1. Scar Tissue is more likely to form without treatment.
Scar tissue can cause ongoing pain and stiffness in skin, muscles and ligaments. Physiotherapy can prevent excess scarring through advice regarding movement, massage and other hands on treatment.
2. Your ability to sense the position of your body, known as proprioception, is often damaged after an injury and can be retrained.
Impaired proprioception is a major factor in re-injury. If you’ve ever heard someone say “my knee/ankle/shoulder still doesn’t feel 100%” then this could be why. Physiotherapy treatment will aim to restore proprioception as a part of standard rehabilitation.
3. Once healing has finished, your body may not be exactly the same as before.
Ligaments may be looser, muscles and joints may be stiffer and almost always weaker. While the pain may be gone, there may still be some issues that need to be addressed to prevent ongoing and more complicated issues in the future.
4. You may have picked up some bad habits while waiting for the injury to heal.
While in pain, we often change the way we do things, this can lead to the development of poor movement patterns and muscle imbalances. Even though the pain has gone, these new patterns can remain and create further problems down the road.
5. Injuries don’t always heal completely.

On rare occasions, circumstances may prevent an injury from healing fully. The most serious example of this would be a fracture that cannot heal if the bone is not kept still enough. Other factors that may prevent an injury from healing include poor circulation, diabetes, insufficient care of the injury and poor nutrition.

Your physiotherapist can assess your injury and develop a treatment plan that will both restore you to the best possible function and prevent further injuries.

Focus On….Carpal Tunnel Syndrome
WHAT IS IT?
Carpal Tunnel syndrome is a progressive disorder caused by compression of a key nerve in the wrist. The carpal tunnel refers to a space or “tunnel’ at the front of the wrist where tendons and nerves pass from the wrist to the hand. The median nerve is most commonly affected. This nerve controls sensation to the palm, side of the thumb and fingers, (excluding the little finger). The median nerve also sends impulses to some of the small muscles that allow the fingers and thumb to move.
SIGNS AND SYMPTOMS
Symptoms usually begin gradually with frequent burning, tingling or itching/numbness in the palm of the hand and fingers, especially the thumb, index and middle fingers. Your fingers may feel fat and swollen, even if they aren’t. Symptoms are often relieved by shaking of the wrists, even if only temporarily.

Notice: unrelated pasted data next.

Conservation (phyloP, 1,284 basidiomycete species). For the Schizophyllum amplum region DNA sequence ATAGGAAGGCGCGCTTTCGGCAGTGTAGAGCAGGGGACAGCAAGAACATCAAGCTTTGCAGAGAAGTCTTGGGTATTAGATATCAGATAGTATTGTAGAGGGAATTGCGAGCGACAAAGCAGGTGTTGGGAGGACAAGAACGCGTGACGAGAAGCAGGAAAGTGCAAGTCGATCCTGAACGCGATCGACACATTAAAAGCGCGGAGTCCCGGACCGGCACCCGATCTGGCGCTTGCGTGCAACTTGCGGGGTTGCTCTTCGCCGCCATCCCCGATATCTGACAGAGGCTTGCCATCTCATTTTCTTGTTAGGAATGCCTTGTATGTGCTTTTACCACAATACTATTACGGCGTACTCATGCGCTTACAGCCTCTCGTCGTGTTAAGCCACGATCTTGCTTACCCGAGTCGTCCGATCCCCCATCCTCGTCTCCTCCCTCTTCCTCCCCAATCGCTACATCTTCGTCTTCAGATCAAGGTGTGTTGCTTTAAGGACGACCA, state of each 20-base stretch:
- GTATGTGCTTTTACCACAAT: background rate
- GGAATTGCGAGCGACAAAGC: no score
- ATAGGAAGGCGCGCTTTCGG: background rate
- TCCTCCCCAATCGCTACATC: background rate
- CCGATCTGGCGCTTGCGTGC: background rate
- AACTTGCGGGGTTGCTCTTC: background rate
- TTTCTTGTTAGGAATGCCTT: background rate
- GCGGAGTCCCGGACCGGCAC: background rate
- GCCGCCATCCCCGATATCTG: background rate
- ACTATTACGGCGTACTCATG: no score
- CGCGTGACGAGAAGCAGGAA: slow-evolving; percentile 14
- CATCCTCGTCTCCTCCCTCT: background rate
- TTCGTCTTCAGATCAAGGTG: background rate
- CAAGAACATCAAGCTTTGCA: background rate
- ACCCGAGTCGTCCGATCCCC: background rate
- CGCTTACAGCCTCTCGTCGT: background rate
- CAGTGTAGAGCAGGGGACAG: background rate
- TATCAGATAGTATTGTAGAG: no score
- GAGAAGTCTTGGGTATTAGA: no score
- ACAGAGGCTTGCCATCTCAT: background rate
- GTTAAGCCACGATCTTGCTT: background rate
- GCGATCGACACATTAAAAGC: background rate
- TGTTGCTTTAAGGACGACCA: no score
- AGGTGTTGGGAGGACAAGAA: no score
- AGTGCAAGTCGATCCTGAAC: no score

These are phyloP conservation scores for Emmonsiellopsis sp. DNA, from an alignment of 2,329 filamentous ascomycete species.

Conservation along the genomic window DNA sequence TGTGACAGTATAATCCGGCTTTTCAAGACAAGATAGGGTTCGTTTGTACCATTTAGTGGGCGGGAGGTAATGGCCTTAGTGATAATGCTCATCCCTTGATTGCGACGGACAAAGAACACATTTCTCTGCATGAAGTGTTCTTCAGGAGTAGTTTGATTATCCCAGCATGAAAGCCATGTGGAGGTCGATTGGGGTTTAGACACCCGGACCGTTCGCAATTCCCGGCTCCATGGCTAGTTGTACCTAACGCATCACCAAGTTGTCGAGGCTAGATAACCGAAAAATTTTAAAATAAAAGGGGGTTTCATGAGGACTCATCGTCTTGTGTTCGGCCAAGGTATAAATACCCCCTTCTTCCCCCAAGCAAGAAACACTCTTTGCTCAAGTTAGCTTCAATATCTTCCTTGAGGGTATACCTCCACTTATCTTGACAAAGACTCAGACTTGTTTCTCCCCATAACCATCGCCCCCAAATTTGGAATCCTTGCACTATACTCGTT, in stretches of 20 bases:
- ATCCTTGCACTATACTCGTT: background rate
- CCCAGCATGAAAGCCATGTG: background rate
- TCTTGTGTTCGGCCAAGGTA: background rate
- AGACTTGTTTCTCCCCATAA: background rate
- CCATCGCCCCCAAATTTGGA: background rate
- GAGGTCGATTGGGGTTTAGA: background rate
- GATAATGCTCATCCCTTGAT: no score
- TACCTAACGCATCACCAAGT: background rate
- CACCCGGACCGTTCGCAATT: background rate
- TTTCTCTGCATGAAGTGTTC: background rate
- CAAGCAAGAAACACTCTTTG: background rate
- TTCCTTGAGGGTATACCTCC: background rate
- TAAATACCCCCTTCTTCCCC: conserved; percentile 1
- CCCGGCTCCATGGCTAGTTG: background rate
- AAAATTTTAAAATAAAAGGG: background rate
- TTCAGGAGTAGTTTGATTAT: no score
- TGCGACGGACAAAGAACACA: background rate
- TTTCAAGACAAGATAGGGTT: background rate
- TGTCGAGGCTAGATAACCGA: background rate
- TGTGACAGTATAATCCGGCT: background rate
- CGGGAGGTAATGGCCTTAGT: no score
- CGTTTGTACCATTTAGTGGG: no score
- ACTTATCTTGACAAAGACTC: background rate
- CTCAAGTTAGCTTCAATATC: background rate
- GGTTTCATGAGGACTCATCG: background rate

These symptoms may show up during the night as many people sleep with their wrists bent. Gradually, tingling symptoms may increase and grip strength may begin to weaken, which can affect your ability to form a fist, grasp small objects or perform other manual tasks. Left untreated, carpal tunnel syndrome can result in permanent nerve damage.

WHAT CAUSES CARPAL TUNNEL SYNDROME
Because this tunnel is made from the ligaments and bones of the hand, it is quite rigid, and any thing that causes the narrow space to be taken up can compress the structures that sit within. Often the tendons that pass through the carpal tunnel will become thickened or swollen through overuse, resulting in compression of the median nerve. People who suffer from thyroid or pituitary disorders, rheumatoid arthritis, diabetes, wrist dysfunction, work related stress or use of vibrating tools are more likely to develop this disorder.
Women are three times as likely to develop carpal tunnel syndrome as men, this is thought to be due to smaller wrist dimensions.
HOW CAN PHYSIOTHERAPY HELP?
Your physiotherapist or doctor can diagnose carpal tunnel syndrome with specific tests. Neck pathology can mimic carpal tunnel syndrome and it is important that a correct diagnosis is made. In many cases, symptoms can be resolved with physiotherapy, where you will be advised of rest, wrist splinting, exercises, manual therapy, dry needling and postural changes to prevent further injury.
Physiotherapy treatment is almost always recommended before considering other treatments such as surgical release or cortisone injection and is often very effective, particularly in mild and moderate cases. For more information, don’t hesitate to ask your physiotherapist.